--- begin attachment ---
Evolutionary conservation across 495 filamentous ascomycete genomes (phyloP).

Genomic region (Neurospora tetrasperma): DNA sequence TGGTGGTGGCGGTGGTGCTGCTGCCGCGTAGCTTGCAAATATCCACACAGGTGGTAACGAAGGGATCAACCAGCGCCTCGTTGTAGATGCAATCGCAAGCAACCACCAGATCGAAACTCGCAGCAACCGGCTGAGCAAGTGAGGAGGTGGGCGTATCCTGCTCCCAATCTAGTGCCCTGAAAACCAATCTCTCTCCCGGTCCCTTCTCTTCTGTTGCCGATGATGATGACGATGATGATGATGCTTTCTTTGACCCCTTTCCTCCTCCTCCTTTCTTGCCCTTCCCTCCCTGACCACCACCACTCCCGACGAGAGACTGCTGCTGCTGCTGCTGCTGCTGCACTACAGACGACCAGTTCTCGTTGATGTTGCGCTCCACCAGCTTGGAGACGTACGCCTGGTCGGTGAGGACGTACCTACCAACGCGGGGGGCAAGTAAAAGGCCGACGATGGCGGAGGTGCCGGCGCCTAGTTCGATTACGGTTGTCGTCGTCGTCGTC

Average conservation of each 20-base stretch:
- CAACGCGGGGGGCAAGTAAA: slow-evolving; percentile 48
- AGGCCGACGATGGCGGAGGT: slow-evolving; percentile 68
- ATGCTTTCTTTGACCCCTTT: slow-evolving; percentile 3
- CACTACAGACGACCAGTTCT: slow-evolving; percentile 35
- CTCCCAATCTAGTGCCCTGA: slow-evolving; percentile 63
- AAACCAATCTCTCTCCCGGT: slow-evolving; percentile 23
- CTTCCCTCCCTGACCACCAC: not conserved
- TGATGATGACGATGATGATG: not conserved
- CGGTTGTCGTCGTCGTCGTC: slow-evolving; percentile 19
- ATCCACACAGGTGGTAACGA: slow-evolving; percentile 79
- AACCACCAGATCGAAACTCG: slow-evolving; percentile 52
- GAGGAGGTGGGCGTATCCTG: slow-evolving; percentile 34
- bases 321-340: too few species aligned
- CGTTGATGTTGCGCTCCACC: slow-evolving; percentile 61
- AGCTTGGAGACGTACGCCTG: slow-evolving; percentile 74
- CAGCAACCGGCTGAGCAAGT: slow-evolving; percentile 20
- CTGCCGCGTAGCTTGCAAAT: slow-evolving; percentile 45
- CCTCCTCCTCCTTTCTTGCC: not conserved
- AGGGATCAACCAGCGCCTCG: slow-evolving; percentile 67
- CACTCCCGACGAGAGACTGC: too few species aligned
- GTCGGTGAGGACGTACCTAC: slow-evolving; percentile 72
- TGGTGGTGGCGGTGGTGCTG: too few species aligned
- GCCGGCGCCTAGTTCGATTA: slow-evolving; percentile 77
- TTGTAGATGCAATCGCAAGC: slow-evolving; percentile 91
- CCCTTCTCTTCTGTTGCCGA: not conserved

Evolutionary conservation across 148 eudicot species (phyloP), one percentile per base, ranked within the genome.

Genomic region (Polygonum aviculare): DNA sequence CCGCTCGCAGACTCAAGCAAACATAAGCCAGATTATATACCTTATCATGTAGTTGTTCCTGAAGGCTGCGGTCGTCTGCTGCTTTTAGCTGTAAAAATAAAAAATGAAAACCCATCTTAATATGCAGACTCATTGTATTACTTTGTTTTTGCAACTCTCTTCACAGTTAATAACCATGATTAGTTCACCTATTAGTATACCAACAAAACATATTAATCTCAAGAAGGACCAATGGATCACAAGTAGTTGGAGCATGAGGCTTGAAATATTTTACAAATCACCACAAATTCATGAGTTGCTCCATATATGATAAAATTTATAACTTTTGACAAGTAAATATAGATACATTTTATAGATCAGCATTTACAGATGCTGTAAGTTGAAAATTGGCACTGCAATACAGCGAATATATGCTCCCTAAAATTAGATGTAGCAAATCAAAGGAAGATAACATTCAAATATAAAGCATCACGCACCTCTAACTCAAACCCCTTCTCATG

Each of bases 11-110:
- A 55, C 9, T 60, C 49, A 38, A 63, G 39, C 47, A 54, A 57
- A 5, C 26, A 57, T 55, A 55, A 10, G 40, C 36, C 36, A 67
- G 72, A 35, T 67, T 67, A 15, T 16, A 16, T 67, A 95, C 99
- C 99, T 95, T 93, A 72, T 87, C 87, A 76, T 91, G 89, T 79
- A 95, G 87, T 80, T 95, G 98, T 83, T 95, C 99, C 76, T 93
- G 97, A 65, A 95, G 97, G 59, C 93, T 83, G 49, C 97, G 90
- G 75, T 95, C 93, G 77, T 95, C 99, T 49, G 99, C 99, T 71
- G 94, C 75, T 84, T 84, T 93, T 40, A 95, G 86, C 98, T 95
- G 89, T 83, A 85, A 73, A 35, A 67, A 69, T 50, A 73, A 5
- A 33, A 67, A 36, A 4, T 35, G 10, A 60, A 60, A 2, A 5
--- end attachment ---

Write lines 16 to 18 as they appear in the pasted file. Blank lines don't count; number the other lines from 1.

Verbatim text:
- bases 321-340: too few species aligned
- CGTTGATGTTGCGCTCCACC: slow-evolving; percentile 61
- AGCTTGGAGACGTACGCCTG: slow-evolving; percentile 74